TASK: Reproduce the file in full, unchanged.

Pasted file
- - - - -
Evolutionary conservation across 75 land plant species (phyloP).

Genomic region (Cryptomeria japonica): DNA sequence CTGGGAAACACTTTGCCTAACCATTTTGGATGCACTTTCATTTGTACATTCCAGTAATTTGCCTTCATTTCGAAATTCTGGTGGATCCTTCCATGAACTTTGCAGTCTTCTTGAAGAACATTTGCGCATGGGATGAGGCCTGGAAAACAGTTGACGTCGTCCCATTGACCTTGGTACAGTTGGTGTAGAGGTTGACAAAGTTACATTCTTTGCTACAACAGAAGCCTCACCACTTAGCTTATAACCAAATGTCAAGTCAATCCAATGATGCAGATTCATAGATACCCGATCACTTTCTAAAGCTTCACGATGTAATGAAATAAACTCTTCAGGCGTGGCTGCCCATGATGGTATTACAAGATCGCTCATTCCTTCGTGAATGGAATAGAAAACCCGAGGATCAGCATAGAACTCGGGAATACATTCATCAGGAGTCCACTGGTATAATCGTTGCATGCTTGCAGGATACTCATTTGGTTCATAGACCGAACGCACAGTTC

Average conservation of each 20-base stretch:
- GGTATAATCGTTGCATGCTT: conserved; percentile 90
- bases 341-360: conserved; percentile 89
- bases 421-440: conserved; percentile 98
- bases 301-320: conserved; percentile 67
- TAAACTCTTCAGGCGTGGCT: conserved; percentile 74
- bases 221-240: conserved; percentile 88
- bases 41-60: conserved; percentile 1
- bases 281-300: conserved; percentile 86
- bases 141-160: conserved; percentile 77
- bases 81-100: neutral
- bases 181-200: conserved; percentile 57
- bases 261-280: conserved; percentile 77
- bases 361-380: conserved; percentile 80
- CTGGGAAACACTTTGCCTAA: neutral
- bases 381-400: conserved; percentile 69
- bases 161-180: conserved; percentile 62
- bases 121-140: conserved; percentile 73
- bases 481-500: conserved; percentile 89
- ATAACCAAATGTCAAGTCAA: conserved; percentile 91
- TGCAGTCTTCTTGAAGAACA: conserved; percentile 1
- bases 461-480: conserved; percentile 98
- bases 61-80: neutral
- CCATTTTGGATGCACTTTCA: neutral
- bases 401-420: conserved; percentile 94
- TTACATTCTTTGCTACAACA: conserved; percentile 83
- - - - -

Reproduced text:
Evolutionary conservation across 75 land plant species (phyloP).

Genomic region (Cryptomeria japonica): DNA sequence CTGGGAAACACTTTGCCTAACCATTTTGGATGCACTTTCATTTGTACATTCCAGTAATTTGCCTTCATTTCGAAATTCTGGTGGATCCTTCCATGAACTTTGCAGTCTTCTTGAAGAACATTTGCGCATGGGATGAGGCCTGGAAAACAGTTGACGTCGTCCCATTGACCTTGGTACAGTTGGTGTAGAGGTTGACAAAGTTACATTCTTTGCTACAACAGAAGCCTCACCACTTAGCTTATAACCAAATGTCAAGTCAATCCAATGATGCAGATTCATAGATACCCGATCACTTTCTAAAGCTTCACGATGTAATGAAATAAACTCTTCAGGCGTGGCTGCCCATGATGGTATTACAAGATCGCTCATTCCTTCGTGAATGGAATAGAAAACCCGAGGATCAGCATAGAACTCGGGAATACATTCATCAGGAGTCCACTGGTATAATCGTTGCATGCTTGCAGGATACTCATTTGGTTCATAGACCGAACGCACAGTTC

Average conservation of each 20-base stretch:
- GGTATAATCGTTGCATGCTT: conserved; percentile 90
- bases 341-360: conserved; percentile 89
- bases 421-440: conserved; percentile 98
- bases 301-320: conserved; percentile 67
- TAAACTCTTCAGGCGTGGCT: conserved; percentile 74
- bases 221-240: conserved; percentile 88
- bases 41-60: conserved; percentile 1
- bases 281-300: conserved; percentile 86
- bases 141-160: conserved; percentile 77
- bases 81-100: neutral
- bases 181-200: conserved; percentile 57
- bases 261-280: conserved; percentile 77
- bases 361-380: conserved; percentile 80
- CTGGGAAACACTTTGCCTAA: neutral
- bases 381-400: conserved; percentile 69
- bases 161-180: conserved; percentile 62
- bases 121-140: conserved; percentile 73
- bases 481-500: conserved; percentile 89
- ATAACCAAATGTCAAGTCAA: conserved; percentile 91
- TGCAGTCTTCTTGAAGAACA: conserved; percentile 1
- bases 461-480: conserved; percentile 98
- bases 61-80: neutral
- CCATTTTGGATGCACTTTCA: neutral
- bases 401-420: conserved; percentile 94
- TTACATTCTTTGCTACAACA: conserved; percentile 83